May 10, 2012

Township’s protest passes muster after all; State’s attorney changes position on wind energy objection


DIXON – Two weeks ago, Lee County State’s Attorney Henry Dixon said two townships failed to properly submit their objections to a proposed wind energy ordinance.

Days later, he shifted his position.

In a May 2 letter, Dixon said Willow Creek Township’s objection is considered filed. Because that’s the case, he said, the County Board will need to pass the ordinance with at least a three-fourths vote, not the usual simple majority.

Willow Creek, in eastern Lee County, adopted its resolution opposing the ordinance March 13, within the required 30 days of the Zoning Board of Appeals hearing on the ordinance.

Dixon said the resolution doesn’t state that it is an objection, but he added that the township’s board clearly states that it is opposed to the wind energy proposal.

“Further, it appears to be a negotiating instrument rather than a clear objection,” Dixon wrote in a letter to Willow Creek Supervisor Bob Book.

However, he interpreted the resolution as a “well-intended attempt” to comply with state requirements for filing an objection.

The county, he said, should not overlook the good-faith effort.

Hamilton Township’s objection, however, is inadequate, he said.

“Just like the Willow Creek Township objection, it was not filed in an appropriate manner. However, your objection by resolution was at least properly executed and delivered to the county,” the state’s attorney told Book.

Rockford attorney Rick Porter, who represents residents in Hamilton Township in far southwestern Lee County, helped write its resolution. The township’s board adopted the resolution and recorded the action in its minutes, he said.

Dixon had previously said Hamilton’s objection wasn’t signed. Porter said he hadn’t been able to confirm that fact.

In an April 27 letter, Dixon told County Board Chairman Jim Seeberg, R-Ashton, that neither township properly submitted their objections.

At last month’s County Board meeting, Seeberg said the county only needed a simple majority to pass the wind energy ordinance because the townships didn’t properly file their objections.

At March’s County Board meeting, both townships presented their resolutions against the wind energy ordinance. The meeting minutes state that both resolutions were on file.

However, County Clerk Cathy Myers, who takes the minutes, said the “on file” notation only means the resolutions were included with the minutes. She said the townships needed to go to her office to officially file the resolutions.

However, state law says that townships need to submit their resolutions to the County Board, without specifying a process.

In the April 27 letter, Dixon contended that Porter, the Rockford attorney, had attempted “legalized extortion, and I don’t mean that in a bad or evil sense.”

He said Porter was using the objection process to get the board to amend the proposed ordinance to his liking.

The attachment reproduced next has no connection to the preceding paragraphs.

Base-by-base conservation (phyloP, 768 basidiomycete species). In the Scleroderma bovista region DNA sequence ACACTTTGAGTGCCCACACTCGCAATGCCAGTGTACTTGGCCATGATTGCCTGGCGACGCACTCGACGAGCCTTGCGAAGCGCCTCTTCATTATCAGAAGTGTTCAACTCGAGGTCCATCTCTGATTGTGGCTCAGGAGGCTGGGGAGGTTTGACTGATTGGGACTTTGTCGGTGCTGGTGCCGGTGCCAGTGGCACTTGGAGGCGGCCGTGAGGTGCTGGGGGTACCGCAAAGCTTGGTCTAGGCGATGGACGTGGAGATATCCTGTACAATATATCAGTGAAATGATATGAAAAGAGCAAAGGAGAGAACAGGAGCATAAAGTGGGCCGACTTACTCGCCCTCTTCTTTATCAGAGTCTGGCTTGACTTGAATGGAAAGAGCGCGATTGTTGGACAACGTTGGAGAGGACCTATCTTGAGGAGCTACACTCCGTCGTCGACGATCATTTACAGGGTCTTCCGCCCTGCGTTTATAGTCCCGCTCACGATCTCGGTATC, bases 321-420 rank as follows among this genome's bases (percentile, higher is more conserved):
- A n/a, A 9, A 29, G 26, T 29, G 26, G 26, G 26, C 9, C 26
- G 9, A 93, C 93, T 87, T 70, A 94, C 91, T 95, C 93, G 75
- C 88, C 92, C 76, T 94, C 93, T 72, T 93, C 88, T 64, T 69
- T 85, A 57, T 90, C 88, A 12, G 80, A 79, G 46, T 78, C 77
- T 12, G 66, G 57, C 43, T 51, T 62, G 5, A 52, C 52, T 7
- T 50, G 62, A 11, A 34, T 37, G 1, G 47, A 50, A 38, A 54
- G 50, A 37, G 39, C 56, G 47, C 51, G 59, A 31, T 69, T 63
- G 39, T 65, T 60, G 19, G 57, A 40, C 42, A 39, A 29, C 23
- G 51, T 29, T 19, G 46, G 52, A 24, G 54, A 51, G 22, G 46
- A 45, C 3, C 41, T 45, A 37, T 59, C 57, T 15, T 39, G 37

Dixon didn’t respond to a message seeking comment.

Both resolutions urge the County Board to enact a 2,000-foot setback between homes and turbines. The proposed ordinance includes a setback of 1,400 feet or 3.5 times the height of the turbine, whichever is greater.

Residents: Board can’t vote on issue

DIXON – Lee County Board Chairman Jim Seeberg plans an up-or-down vote on a proposed wind energy ordinance at Tuesday’s County Board meeting.

But some residents say the board can’t legally vote on it.

On Feb. 23, the county’s Zoning Board of Appeals approved the final version of the proposed ordinance. Officials maintain the required hearing was held during that meeting.

Wednesday, residents told the board’s Executive Committee that the county never properly advertised the hearing in a newspaper of general circulation, and the meeting minutes didn’t indicate that a hearing was held.

“There were no witnesses or sworn testimony,” said Bob Logan, Franklin Grove’s village president.

During an April 24 meeting, State’s Attorney Henry Dixon said the deadline had passed for the County Board to vote on the wind energy ordinance. He said the issue should go back to the zoning board for a hearing because 30 days had lapsed since it sent the ordinance to the County Board.

Logan told the Executive Committee that he agreed with Dixon.

However, Jim Timble, a Franklin Grove resident, said he didn’t. He said he couldn’t find the 30-day requirement in the law, adding that he wanted to appeal to Dixon’s “common sense.” The board shouldn’t rush into a decision, he said.

Dixon didn’t attend the meeting.

Afterward, Seeberg, R-Ashton, said he wanted to go ahead with a vote Tuesday.

To attend

The Lee County Board will meet at 9 a.m. Tuesday on the third floor of the Old Lee County Courthouse, 112 E. Second St. in Dixon.

Board Chairman Jim Seeberg, R-Ashton, said he plans an up-or-down vote on the proposed wind energy ordinance.

For an agenda for this meeting, minutes from past meetings, or more information, go to or call 815-288-5676.

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